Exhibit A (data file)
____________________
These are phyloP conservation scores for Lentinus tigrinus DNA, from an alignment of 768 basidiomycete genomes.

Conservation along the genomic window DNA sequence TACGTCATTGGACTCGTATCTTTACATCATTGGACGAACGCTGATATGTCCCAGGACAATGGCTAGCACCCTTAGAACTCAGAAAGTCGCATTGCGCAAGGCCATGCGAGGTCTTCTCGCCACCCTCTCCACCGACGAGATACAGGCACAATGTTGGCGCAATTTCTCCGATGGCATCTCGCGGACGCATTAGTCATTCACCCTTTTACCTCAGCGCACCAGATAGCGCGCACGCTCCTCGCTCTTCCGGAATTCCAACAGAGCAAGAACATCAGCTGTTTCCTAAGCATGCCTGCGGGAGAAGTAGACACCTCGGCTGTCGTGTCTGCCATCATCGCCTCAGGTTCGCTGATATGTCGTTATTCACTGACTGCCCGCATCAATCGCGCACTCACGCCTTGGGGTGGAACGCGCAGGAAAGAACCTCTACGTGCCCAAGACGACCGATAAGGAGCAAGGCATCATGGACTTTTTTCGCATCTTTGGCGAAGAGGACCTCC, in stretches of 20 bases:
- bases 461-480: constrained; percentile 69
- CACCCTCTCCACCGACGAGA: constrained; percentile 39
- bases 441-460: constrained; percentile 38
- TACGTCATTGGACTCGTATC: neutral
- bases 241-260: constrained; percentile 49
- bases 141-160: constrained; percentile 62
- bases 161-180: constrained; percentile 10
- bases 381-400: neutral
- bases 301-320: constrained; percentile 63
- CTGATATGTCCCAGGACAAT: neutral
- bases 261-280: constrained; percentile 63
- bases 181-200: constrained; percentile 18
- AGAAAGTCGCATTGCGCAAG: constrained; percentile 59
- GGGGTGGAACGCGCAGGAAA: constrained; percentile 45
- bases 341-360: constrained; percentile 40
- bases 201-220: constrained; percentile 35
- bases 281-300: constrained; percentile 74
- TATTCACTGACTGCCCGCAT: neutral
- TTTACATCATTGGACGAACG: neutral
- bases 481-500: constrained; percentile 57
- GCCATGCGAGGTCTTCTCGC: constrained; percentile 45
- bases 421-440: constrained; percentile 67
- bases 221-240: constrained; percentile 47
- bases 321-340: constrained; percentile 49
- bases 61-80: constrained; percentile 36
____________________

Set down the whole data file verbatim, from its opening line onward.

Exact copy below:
These are phyloP conservation scores for Lentinus tigrinus DNA, from an alignment of 768 basidiomycete genomes.

Conservation along the genomic window DNA sequence TACGTCATTGGACTCGTATCTTTACATCATTGGACGAACGCTGATATGTCCCAGGACAATGGCTAGCACCCTTAGAACTCAGAAAGTCGCATTGCGCAAGGCCATGCGAGGTCTTCTCGCCACCCTCTCCACCGACGAGATACAGGCACAATGTTGGCGCAATTTCTCCGATGGCATCTCGCGGACGCATTAGTCATTCACCCTTTTACCTCAGCGCACCAGATAGCGCGCACGCTCCTCGCTCTTCCGGAATTCCAACAGAGCAAGAACATCAGCTGTTTCCTAAGCATGCCTGCGGGAGAAGTAGACACCTCGGCTGTCGTGTCTGCCATCATCGCCTCAGGTTCGCTGATATGTCGTTATTCACTGACTGCCCGCATCAATCGCGCACTCACGCCTTGGGGTGGAACGCGCAGGAAAGAACCTCTACGTGCCCAAGACGACCGATAAGGAGCAAGGCATCATGGACTTTTTTCGCATCTTTGGCGAAGAGGACCTCC, in stretches of 20 bases:
- bases 461-480: constrained; percentile 69
- CACCCTCTCCACCGACGAGA: constrained; percentile 39
- bases 441-460: constrained; percentile 38
- TACGTCATTGGACTCGTATC: neutral
- bases 241-260: constrained; percentile 49
- bases 141-160: constrained; percentile 62
- bases 161-180: constrained; percentile 10
- bases 381-400: neutral
- bases 301-320: constrained; percentile 63
- CTGATATGTCCCAGGACAAT: neutral
- bases 261-280: constrained; percentile 63
- bases 181-200: constrained; percentile 18
- AGAAAGTCGCATTGCGCAAG: constrained; percentile 59
- GGGGTGGAACGCGCAGGAAA: constrained; percentile 45
- bases 341-360: constrained; percentile 40
- bases 201-220: constrained; percentile 35
- bases 281-300: constrained; percentile 74
- TATTCACTGACTGCCCGCAT: neutral
- TTTACATCATTGGACGAACG: neutral
- bases 481-500: constrained; percentile 57
- GCCATGCGAGGTCTTCTCGC: constrained; percentile 45
- bases 421-440: constrained; percentile 67
- bases 221-240: constrained; percentile 47
- bases 321-340: constrained; percentile 49
- bases 61-80: constrained; percentile 36